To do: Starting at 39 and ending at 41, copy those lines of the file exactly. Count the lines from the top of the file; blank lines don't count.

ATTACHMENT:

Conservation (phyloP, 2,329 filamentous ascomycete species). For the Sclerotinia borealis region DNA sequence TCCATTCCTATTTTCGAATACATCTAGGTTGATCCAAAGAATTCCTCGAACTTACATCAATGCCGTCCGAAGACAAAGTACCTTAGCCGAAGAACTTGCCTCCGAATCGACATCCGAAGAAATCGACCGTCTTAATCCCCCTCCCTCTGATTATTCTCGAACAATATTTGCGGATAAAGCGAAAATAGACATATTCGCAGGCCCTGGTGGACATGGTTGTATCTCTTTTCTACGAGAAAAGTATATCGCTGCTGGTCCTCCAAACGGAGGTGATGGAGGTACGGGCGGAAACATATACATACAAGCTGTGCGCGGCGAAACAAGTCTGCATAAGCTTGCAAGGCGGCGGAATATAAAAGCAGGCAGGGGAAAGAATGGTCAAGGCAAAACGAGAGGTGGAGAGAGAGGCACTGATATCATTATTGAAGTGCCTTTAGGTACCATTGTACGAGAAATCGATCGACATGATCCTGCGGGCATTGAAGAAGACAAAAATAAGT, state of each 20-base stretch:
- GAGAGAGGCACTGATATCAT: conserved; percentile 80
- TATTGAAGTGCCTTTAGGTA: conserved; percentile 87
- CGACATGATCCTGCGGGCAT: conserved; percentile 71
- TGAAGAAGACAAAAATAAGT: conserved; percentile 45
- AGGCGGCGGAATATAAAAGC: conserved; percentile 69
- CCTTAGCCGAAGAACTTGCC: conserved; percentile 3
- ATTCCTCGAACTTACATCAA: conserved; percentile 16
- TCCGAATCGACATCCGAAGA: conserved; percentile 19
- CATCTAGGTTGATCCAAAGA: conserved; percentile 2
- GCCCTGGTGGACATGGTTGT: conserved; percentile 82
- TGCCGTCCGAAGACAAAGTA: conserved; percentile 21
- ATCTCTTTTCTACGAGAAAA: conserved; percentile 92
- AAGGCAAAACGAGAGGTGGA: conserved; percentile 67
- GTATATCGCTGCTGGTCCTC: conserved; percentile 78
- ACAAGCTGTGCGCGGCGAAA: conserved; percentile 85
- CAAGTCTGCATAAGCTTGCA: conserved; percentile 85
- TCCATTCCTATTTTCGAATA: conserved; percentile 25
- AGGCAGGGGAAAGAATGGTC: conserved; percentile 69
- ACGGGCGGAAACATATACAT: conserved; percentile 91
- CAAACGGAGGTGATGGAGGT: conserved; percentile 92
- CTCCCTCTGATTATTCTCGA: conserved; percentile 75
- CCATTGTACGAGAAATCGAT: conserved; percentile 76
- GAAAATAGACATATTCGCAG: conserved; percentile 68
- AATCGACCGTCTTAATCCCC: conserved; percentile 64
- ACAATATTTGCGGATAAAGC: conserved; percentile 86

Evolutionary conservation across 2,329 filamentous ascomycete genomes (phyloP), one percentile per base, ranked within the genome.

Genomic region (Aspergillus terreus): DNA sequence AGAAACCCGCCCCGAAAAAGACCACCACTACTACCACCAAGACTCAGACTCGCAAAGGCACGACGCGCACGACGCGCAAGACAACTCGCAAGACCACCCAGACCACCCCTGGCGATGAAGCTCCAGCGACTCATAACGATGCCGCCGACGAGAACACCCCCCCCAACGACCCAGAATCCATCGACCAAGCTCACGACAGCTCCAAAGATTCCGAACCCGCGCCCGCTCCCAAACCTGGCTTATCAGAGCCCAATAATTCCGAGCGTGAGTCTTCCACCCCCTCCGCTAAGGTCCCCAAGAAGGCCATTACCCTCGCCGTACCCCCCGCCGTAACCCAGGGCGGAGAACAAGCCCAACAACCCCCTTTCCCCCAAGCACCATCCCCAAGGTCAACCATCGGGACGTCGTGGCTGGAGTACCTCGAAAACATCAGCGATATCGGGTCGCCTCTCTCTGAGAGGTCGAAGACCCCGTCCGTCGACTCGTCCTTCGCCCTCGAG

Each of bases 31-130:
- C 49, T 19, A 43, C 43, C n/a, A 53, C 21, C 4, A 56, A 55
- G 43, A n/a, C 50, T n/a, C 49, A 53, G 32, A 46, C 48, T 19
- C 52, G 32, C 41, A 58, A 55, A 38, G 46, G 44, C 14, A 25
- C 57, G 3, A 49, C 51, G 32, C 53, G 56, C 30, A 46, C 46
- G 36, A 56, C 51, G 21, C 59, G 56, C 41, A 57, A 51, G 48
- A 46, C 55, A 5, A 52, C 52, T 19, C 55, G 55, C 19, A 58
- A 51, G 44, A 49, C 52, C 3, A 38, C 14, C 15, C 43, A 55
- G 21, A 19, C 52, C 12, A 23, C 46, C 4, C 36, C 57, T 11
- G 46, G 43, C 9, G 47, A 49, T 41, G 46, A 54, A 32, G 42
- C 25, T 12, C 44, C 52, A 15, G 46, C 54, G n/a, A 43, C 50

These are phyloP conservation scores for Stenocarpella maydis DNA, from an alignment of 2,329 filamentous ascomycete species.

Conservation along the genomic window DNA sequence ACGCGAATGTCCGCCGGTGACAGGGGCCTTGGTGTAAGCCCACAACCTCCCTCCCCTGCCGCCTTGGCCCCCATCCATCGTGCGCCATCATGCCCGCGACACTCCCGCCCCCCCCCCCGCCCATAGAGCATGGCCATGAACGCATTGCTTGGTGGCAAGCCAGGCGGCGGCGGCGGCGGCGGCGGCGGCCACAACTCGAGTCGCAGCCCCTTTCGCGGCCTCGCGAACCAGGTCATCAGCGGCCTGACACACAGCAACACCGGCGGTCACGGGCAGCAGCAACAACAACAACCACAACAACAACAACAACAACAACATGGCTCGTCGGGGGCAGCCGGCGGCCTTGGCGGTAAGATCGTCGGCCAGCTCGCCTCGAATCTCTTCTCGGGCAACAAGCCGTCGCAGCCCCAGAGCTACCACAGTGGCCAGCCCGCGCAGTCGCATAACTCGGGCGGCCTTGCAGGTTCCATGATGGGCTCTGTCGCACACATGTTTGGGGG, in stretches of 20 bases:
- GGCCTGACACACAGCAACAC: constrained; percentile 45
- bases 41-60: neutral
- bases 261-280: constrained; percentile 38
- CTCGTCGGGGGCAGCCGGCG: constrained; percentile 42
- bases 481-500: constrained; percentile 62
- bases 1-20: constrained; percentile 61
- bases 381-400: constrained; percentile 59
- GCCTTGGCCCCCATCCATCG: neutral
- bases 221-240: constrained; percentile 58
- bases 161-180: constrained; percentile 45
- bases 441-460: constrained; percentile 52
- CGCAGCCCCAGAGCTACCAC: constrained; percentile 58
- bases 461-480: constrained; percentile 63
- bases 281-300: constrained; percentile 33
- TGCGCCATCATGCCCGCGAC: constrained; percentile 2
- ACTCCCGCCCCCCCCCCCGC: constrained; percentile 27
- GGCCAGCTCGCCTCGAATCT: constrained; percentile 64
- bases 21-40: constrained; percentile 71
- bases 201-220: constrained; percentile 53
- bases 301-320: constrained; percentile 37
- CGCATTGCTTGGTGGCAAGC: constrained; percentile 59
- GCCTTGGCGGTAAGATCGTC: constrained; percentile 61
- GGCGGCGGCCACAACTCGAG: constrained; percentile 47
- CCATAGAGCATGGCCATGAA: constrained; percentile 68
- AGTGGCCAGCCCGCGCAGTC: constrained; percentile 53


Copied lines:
- C 25, T 12, C 44, C 52, A 15, G 46, C 54, G n/a, A 43, C 50

These are phyloP conservation scores for Stenocarpella maydis DNA, from an alignment of 2,329 filamentous ascomycete species.

Conservation along the genomic window DNA sequence ACGCGAATGTCCGCCGGTGACAGGGGCCTTGGTGTAAGCCCACAACCTCCCTCCCCTGCCGCCTTGGCCCCCATCCATCGTGCGCCATCATGCCCGCGACACTCCCGCCCCCCCCCCCGCCCATAGAGCATGGCCATGAACGCATTGCTTGGTGGCAAGCCAGGCGGCGGCGGCGGCGGCGGCGGCGGCCACAACTCGAGTCGCAGCCCCTTTCGCGGCCTCGCGAACCAGGTCATCAGCGGCCTGACACACAGCAACACCGGCGGTCACGGGCAGCAGCAACAACAACAACCACAACAACAACAACAACAACAACATGGCTCGTCGGGGGCAGCCGGCGGCCTTGGCGGTAAGATCGTCGGCCAGCTCGCCTCGAATCTCTTCTCGGGCAACAAGCCGTCGCAGCCCCAGAGCTACCACAGTGGCCAGCCCGCGCAGTCGCATAACTCGGGCGGCCTTGCAGGTTCCATGATGGGCTCTGTCGCACACATGTTTGGGGG, in stretches of 20 bases: